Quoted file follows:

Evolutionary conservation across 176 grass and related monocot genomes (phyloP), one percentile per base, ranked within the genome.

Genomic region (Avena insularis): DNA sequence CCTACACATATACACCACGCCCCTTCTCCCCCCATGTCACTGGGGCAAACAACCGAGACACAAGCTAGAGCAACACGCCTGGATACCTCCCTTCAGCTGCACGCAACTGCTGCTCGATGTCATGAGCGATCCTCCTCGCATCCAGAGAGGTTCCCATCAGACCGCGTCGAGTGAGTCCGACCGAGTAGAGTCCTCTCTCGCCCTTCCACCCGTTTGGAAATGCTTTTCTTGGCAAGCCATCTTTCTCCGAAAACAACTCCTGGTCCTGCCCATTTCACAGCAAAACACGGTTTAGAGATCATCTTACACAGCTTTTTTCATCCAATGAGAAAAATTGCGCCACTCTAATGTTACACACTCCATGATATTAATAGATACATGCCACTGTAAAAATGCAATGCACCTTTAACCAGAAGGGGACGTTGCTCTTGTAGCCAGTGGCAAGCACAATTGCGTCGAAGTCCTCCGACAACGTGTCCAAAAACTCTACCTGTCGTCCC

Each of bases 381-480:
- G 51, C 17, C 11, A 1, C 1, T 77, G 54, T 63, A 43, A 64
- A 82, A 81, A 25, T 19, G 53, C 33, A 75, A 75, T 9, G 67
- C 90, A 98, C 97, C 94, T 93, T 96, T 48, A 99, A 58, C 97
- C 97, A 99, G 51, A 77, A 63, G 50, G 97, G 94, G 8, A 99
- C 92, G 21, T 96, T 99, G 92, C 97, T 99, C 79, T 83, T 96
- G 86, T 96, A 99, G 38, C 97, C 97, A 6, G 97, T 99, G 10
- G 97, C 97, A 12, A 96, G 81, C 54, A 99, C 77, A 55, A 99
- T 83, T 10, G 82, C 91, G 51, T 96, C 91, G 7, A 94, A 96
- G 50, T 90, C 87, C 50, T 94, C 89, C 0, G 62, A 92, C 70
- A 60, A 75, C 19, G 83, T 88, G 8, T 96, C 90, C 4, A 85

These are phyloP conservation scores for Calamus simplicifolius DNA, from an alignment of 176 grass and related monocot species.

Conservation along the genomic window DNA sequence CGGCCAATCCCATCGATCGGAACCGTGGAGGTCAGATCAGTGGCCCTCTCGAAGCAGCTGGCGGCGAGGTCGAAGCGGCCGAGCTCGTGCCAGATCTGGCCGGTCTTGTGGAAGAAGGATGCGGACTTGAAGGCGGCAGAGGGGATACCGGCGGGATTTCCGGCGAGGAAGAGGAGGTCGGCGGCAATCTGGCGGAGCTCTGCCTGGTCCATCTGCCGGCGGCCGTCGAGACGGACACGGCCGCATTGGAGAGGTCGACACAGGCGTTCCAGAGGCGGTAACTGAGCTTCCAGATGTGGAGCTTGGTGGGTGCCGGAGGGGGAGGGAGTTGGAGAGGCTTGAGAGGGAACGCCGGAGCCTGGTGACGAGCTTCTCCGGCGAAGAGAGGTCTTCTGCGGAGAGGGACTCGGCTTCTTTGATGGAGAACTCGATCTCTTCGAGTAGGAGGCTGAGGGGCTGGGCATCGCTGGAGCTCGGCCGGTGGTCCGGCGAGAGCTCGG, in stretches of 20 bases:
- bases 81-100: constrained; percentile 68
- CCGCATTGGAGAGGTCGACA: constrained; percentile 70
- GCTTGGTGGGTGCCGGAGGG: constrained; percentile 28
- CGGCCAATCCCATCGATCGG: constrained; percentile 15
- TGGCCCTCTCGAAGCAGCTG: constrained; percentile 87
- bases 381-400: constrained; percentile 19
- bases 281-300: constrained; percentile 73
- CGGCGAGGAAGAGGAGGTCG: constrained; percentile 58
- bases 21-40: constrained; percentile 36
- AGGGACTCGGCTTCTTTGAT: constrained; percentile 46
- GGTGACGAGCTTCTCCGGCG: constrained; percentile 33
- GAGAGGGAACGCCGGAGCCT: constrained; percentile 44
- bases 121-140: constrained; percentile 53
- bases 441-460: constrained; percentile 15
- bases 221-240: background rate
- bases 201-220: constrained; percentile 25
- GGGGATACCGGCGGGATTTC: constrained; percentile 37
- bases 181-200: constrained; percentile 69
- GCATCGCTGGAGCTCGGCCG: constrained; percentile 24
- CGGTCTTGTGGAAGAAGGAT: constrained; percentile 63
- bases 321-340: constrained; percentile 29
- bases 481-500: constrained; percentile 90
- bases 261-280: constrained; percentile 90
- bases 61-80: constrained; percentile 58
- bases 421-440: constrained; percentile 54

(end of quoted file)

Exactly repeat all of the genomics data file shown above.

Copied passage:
Evolutionary conservation across 176 grass and related monocot genomes (phyloP), one percentile per base, ranked within the genome.

Genomic region (Avena insularis): DNA sequence CCTACACATATACACCACGCCCCTTCTCCCCCCATGTCACTGGGGCAAACAACCGAGACACAAGCTAGAGCAACACGCCTGGATACCTCCCTTCAGCTGCACGCAACTGCTGCTCGATGTCATGAGCGATCCTCCTCGCATCCAGAGAGGTTCCCATCAGACCGCGTCGAGTGAGTCCGACCGAGTAGAGTCCTCTCTCGCCCTTCCACCCGTTTGGAAATGCTTTTCTTGGCAAGCCATCTTTCTCCGAAAACAACTCCTGGTCCTGCCCATTTCACAGCAAAACACGGTTTAGAGATCATCTTACACAGCTTTTTTCATCCAATGAGAAAAATTGCGCCACTCTAATGTTACACACTCCATGATATTAATAGATACATGCCACTGTAAAAATGCAATGCACCTTTAACCAGAAGGGGACGTTGCTCTTGTAGCCAGTGGCAAGCACAATTGCGTCGAAGTCCTCCGACAACGTGTCCAAAAACTCTACCTGTCGTCCC

Each of bases 381-480:
- G 51, C 17, C 11, A 1, C 1, T 77, G 54, T 63, A 43, A 64
- A 82, A 81, A 25, T 19, G 53, C 33, A 75, A 75, T 9, G 67
- C 90, A 98, C 97, C 94, T 93, T 96, T 48, A 99, A 58, C 97
- C 97, A 99, G 51, A 77, A 63, G 50, G 97, G 94, G 8, A 99
- C 92, G 21, T 96, T 99, G 92, C 97, T 99, C 79, T 83, T 96
- G 86, T 96, A 99, G 38, C 97, C 97, A 6, G 97, T 99, G 10
- G 97, C 97, A 12, A 96, G 81, C 54, A 99, C 77, A 55, A 99
- T 83, T 10, G 82, C 91, G 51, T 96, C 91, G 7, A 94, A 96
- G 50, T 90, C 87, C 50, T 94, C 89, C 0, G 62, A 92, C 70
- A 60, A 75, C 19, G 83, T 88, G 8, T 96, C 90, C 4, A 85

These are phyloP conservation scores for Calamus simplicifolius DNA, from an alignment of 176 grass and related monocot species.

Conservation along the genomic window DNA sequence CGGCCAATCCCATCGATCGGAACCGTGGAGGTCAGATCAGTGGCCCTCTCGAAGCAGCTGGCGGCGAGGTCGAAGCGGCCGAGCTCGTGCCAGATCTGGCCGGTCTTGTGGAAGAAGGATGCGGACTTGAAGGCGGCAGAGGGGATACCGGCGGGATTTCCGGCGAGGAAGAGGAGGTCGGCGGCAATCTGGCGGAGCTCTGCCTGGTCCATCTGCCGGCGGCCGTCGAGACGGACACGGCCGCATTGGAGAGGTCGACACAGGCGTTCCAGAGGCGGTAACTGAGCTTCCAGATGTGGAGCTTGGTGGGTGCCGGAGGGGGAGGGAGTTGGAGAGGCTTGAGAGGGAACGCCGGAGCCTGGTGACGAGCTTCTCCGGCGAAGAGAGGTCTTCTGCGGAGAGGGACTCGGCTTCTTTGATGGAGAACTCGATCTCTTCGAGTAGGAGGCTGAGGGGCTGGGCATCGCTGGAGCTCGGCCGGTGGTCCGGCGAGAGCTCGG, in stretches of 20 bases:
- bases 81-100: constrained; percentile 68
- CCGCATTGGAGAGGTCGACA: constrained; percentile 70
- GCTTGGTGGGTGCCGGAGGG: constrained; percentile 28
- CGGCCAATCCCATCGATCGG: constrained; percentile 15
- TGGCCCTCTCGAAGCAGCTG: constrained; percentile 87
- bases 381-400: constrained; percentile 19
- bases 281-300: constrained; percentile 73
- CGGCGAGGAAGAGGAGGTCG: constrained; percentile 58
- bases 21-40: constrained; percentile 36
- AGGGACTCGGCTTCTTTGAT: constrained; percentile 46
- GGTGACGAGCTTCTCCGGCG: constrained; percentile 33
- GAGAGGGAACGCCGGAGCCT: constrained; percentile 44
- bases 121-140: constrained; percentile 53
- bases 441-460: constrained; percentile 15
- bases 221-240: background rate
- bases 201-220: constrained; percentile 25
- GGGGATACCGGCGGGATTTC: constrained; percentile 37
- bases 181-200: constrained; percentile 69
- GCATCGCTGGAGCTCGGCCG: constrained; percentile 24
- CGGTCTTGTGGAAGAAGGAT: constrained; percentile 63
- bases 321-340: constrained; percentile 29
- bases 481-500: constrained; percentile 90
- bases 261-280: constrained; percentile 90
- bases 61-80: constrained; percentile 58
- bases 421-440: constrained; percentile 54